Still confused? Don't be. Let's jump into an example. A sprite sheet is simply a collection of smaller graphics contained within a larger file. The file itself it still an image. Any supported CSS file type (e.g. png, jpg, gif) can be used. Figure A below is a simple png file containing four smiley faces. Figure B demonstrates how the file is visually broken into a grid format. It's important that each graphic receives its own unimpeded predefined space. The black lines are for demonstration purposes only. In a real-world scenario the file from Figure A would be used.
The CSS has three important tasks. Load the entire sprite sheet, setup the position of the file, and limit the visibility of its contents. Loading the file is simple:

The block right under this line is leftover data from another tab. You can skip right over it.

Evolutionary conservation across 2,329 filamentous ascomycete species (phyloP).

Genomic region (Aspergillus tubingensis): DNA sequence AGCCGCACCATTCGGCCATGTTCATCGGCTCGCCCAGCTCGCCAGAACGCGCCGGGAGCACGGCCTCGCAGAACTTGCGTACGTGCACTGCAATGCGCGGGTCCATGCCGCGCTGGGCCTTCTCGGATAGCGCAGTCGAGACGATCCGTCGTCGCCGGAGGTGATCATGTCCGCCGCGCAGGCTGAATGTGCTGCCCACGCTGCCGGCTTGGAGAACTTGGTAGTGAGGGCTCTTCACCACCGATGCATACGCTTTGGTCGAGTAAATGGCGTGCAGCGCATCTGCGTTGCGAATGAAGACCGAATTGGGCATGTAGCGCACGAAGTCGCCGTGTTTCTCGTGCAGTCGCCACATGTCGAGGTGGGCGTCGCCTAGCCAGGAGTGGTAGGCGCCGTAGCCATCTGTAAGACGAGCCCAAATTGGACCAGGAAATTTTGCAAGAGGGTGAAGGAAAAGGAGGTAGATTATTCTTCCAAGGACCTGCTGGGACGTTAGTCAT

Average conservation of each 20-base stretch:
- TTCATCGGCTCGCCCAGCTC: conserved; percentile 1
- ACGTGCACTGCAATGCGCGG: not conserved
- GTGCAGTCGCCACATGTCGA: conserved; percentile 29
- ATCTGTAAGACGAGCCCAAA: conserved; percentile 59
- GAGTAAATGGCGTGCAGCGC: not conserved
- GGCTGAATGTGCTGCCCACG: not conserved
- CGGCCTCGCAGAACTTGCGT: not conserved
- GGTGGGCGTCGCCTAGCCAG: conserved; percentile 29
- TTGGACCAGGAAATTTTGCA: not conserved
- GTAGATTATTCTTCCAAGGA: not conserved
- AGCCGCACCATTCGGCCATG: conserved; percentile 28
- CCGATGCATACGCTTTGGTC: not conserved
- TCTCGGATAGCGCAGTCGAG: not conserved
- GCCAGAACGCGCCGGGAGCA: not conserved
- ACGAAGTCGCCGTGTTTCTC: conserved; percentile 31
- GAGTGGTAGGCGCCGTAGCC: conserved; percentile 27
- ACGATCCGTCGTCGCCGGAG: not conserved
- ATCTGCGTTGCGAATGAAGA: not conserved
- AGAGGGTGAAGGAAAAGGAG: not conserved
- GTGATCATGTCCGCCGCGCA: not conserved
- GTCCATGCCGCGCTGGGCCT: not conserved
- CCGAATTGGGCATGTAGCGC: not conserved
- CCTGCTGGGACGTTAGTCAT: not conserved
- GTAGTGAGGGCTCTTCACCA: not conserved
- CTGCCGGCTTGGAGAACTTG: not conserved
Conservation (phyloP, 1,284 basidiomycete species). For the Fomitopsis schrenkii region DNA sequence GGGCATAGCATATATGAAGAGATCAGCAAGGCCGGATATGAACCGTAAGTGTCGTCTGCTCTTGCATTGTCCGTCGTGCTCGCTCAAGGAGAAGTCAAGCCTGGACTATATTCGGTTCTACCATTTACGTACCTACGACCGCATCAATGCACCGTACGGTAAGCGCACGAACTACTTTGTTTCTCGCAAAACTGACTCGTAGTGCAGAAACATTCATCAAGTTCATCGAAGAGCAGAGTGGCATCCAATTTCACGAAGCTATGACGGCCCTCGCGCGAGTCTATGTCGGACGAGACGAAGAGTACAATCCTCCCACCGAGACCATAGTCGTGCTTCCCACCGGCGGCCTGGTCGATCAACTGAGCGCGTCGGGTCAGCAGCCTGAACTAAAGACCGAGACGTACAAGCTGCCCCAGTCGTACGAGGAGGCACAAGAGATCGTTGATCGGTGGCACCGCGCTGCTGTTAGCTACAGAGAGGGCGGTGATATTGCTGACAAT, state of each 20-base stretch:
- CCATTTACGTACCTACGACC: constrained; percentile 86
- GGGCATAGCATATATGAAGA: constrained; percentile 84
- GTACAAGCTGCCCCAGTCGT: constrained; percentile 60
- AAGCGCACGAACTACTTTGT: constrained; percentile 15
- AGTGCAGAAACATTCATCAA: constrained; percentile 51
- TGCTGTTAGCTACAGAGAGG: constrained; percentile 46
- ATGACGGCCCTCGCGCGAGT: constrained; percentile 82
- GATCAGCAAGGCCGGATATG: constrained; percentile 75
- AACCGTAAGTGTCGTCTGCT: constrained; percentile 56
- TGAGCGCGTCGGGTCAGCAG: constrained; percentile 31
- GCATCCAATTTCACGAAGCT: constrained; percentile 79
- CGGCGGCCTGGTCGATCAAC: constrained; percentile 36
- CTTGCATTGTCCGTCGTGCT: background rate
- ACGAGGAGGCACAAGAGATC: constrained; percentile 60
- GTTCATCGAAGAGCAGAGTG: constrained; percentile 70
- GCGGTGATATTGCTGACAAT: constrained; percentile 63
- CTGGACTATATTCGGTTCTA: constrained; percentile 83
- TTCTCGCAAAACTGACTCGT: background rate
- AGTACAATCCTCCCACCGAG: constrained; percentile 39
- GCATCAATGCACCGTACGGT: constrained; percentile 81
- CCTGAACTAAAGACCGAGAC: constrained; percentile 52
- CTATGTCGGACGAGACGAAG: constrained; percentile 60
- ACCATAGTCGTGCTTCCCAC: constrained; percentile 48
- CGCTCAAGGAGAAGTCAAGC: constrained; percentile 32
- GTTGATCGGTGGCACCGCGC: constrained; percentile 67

To move the file around, use the "top" and "left" position attributes to offset the background. These values can and will be negative.
Even though the file has been positioned, it will show everything vertically and horizontally after that position. It's important to set a height and width to guarantee only a single grid item is displayed.
This concept is similar to looking through a telescope. The larger world is limited to its smaller view. Figure C demonstrates the visual outcome to our smiley face sprite once all CSS is applied.